The genesis of the building was when a citizen committee was drawn up to solicit proposals for a new city government structure. The head of this committee, William Roberts, persuaded his colleagues to hire noted architect Philip Johnson, who had just won the AIA's Gold Medal, as their advisor. Johnson essentially hand-picked the field to three entrants and then recommended Graves.
This was particularly galling to Pietro Belluschi, who had engaged in a series of public debates with Johnson over the previous years about the proper role of the architect. These debates could be simplistically summed up as follows:
Belluschi: The architect should listen to the client while formulating original ideas that elegantly match with the surroundings.
Johnson: The architect should be given free rein so that his authentic artistic expression can run free. Ever read Ayn Rand?
Belluschi actively lobbied the city council against the approval of the Portland Building on the grounds that Graves' conception (which he described as "theenlarged juke box or the oversized beribboned Christmas package") should be built in Las Vegas, not Portland. Mayor Frank Ivancie favored Graves' plans, however, giving them the impetus for approval. He later called the completed Portland Building "our Eiffel Tower." As for Belluschi, he later somewhat recanted his strong opinions about the building.
* Architectural critic and historian Carter Wiseman called the Portland Building "a rather condescending exercise performed by a sophisticated academic on a culturally overeager community." Ouch.
While this was the cheapest of the designs submitted (built at a cost of $24.5 million), it has cost many more millions in subsequent earthquake proofing and leak plugging. Tiles on the lower portion have been repeatedly repaired, while cracks in the upper stories have required bracing. Occupants have found the ceilings too low, ventilation noisy and inefficient, and windows too small - their intentionally small design is supposedly a symbolic representation of Portland's undersized blocks. But the original construction budget was very tight, so the fault should not be entirely laid at Graves' feet.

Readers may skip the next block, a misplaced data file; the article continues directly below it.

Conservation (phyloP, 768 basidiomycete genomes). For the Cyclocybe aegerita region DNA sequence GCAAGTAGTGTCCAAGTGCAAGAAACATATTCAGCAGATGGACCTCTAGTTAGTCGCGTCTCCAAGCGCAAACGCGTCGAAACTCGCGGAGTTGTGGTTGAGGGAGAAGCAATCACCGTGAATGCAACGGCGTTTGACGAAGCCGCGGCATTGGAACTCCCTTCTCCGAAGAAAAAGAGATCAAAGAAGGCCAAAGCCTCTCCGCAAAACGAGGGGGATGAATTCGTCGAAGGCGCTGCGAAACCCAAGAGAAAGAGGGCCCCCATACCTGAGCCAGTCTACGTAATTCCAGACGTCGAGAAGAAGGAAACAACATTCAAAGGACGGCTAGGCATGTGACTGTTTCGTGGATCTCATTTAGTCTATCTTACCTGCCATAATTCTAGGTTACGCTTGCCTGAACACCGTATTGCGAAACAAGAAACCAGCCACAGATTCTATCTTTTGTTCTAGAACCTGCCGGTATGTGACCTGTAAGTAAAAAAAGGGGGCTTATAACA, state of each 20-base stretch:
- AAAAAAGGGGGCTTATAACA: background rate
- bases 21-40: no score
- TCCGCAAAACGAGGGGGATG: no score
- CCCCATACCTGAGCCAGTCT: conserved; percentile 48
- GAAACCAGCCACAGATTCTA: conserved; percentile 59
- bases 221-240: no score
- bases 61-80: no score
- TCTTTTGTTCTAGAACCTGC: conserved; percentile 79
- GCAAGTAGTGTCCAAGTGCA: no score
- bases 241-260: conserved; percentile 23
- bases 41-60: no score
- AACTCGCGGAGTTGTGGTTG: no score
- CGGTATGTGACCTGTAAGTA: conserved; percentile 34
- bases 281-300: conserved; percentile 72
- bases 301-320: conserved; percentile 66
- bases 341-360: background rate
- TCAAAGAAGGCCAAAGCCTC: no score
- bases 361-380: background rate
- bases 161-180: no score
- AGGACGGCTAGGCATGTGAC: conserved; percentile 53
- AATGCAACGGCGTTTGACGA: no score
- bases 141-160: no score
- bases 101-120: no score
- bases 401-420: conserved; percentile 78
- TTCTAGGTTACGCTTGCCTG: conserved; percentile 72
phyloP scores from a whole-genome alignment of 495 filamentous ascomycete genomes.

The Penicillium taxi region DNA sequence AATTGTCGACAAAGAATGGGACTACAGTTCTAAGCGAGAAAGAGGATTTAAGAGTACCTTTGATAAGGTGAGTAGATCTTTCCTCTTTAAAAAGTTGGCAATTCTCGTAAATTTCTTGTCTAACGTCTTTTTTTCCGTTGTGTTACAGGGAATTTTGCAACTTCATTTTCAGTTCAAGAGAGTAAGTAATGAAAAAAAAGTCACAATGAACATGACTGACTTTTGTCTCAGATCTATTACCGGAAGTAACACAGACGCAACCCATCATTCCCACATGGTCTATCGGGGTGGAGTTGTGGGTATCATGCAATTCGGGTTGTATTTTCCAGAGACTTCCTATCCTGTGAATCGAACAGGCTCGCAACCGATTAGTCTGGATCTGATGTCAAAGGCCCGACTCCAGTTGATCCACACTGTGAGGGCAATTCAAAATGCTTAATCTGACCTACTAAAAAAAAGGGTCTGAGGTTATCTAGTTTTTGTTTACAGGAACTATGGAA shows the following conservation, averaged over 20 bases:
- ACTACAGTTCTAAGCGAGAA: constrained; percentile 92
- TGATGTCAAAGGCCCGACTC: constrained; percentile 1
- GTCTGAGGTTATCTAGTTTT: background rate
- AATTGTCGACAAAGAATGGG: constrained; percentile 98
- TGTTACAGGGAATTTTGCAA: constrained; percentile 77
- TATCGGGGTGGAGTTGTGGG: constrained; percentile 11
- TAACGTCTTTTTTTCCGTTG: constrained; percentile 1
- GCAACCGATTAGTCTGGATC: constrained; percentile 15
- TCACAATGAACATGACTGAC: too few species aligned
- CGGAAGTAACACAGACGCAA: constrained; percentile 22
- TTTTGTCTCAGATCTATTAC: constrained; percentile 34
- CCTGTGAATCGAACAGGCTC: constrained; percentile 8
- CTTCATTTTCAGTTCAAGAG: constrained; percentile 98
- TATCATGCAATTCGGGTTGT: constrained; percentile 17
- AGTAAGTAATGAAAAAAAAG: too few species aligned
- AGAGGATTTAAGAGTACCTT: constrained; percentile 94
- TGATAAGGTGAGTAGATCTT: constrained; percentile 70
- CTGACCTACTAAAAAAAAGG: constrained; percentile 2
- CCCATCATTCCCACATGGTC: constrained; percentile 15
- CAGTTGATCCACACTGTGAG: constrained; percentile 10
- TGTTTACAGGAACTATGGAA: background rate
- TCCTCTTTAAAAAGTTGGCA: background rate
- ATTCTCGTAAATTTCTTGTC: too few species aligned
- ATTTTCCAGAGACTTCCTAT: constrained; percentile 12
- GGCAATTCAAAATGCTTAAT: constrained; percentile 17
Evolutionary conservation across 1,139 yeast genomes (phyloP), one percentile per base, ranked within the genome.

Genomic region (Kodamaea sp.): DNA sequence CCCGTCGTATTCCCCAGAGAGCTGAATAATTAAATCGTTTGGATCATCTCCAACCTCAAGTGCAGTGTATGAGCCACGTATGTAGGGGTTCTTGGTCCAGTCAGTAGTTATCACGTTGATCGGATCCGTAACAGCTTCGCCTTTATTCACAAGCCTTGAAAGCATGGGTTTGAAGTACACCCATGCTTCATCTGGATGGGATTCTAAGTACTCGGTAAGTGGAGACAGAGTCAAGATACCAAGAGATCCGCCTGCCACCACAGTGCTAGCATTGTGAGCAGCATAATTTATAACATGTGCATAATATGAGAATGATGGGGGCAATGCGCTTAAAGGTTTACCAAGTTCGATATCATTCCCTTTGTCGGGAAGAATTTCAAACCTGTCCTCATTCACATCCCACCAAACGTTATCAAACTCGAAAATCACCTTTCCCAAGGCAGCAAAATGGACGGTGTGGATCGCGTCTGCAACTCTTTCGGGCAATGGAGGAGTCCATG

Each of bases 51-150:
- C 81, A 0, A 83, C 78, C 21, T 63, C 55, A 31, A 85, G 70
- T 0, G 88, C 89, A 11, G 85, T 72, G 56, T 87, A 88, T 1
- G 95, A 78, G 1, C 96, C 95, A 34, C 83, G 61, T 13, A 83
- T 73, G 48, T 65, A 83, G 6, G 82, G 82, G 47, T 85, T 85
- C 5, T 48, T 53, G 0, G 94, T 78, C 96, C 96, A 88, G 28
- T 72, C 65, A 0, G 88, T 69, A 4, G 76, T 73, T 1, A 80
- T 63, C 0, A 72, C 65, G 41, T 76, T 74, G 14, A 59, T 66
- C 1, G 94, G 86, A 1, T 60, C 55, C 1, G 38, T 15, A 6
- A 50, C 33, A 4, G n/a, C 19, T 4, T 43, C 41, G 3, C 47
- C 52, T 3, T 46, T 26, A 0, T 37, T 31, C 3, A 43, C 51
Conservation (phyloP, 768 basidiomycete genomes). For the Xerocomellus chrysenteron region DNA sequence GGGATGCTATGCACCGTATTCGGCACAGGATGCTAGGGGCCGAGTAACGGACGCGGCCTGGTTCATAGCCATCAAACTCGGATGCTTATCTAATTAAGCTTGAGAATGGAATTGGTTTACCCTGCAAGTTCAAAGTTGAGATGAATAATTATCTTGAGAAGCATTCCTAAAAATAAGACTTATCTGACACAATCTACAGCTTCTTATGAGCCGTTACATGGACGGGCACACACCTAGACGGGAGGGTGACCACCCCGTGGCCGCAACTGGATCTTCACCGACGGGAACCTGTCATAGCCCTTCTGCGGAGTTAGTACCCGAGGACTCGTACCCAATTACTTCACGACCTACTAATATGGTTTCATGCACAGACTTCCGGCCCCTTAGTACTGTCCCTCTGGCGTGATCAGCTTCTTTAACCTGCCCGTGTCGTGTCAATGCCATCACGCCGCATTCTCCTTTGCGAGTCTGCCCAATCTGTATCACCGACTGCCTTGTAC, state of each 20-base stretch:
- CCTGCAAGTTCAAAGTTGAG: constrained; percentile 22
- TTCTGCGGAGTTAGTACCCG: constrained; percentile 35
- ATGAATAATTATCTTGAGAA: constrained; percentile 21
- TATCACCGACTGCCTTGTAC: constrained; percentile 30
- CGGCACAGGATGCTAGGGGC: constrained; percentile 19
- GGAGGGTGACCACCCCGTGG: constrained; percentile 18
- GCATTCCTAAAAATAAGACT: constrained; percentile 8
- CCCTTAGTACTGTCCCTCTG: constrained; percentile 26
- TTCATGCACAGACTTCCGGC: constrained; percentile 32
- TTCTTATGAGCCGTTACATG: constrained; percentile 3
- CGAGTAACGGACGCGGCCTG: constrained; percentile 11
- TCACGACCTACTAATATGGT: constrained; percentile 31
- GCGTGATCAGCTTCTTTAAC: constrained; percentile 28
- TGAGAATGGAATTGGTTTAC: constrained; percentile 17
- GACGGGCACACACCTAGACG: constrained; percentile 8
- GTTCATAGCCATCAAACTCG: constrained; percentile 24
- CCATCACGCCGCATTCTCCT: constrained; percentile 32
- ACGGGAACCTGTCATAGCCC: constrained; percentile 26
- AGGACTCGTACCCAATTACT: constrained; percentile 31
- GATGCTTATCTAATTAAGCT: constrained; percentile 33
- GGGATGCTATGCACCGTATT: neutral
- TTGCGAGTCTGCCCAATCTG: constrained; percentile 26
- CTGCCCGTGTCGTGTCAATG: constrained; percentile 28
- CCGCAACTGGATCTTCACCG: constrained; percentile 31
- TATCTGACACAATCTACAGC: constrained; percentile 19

* The Portland Building was awarded an AIA Honor Award after its completion. Furthermore, it also appeared on the cover of both Time and Newsweek. Unimpressed, Mayor Vera Katz once suggested its demolition.
In alignment with city policies regarding sustainability, the roof of the Portland Building got a 15,000-square-foot green "eco-roof" in the 21st century. While the ostensible goal is to reduce storm water drainage and save heating costs, perhaps this quintessentially Portland feature will finally endear the building to the hearts of its citizens.
There has also been debate over the nine-ton statue "Portlandia" on the Portland Building's west side. The second-largest copper sculpture in the U.S., Portlandia symbolizes commerce. (Trust me.) Attempts to relocate her to a more visible location on the waterfront have failed, partially because of the vociferous complaints of the sculptor. He somehow managed the triple-play of selling the statue to the city, dictating its placement, and retaining the rights to its image. This despite the facts that the statue was a year overdue, thousands of dollars overbudget, and the idea for the statue came from an old Portland city seal. Now that's commerce.
* Michael Graves was awarded the AIA's Gold Medal (its highest honor) in 2001.Less Text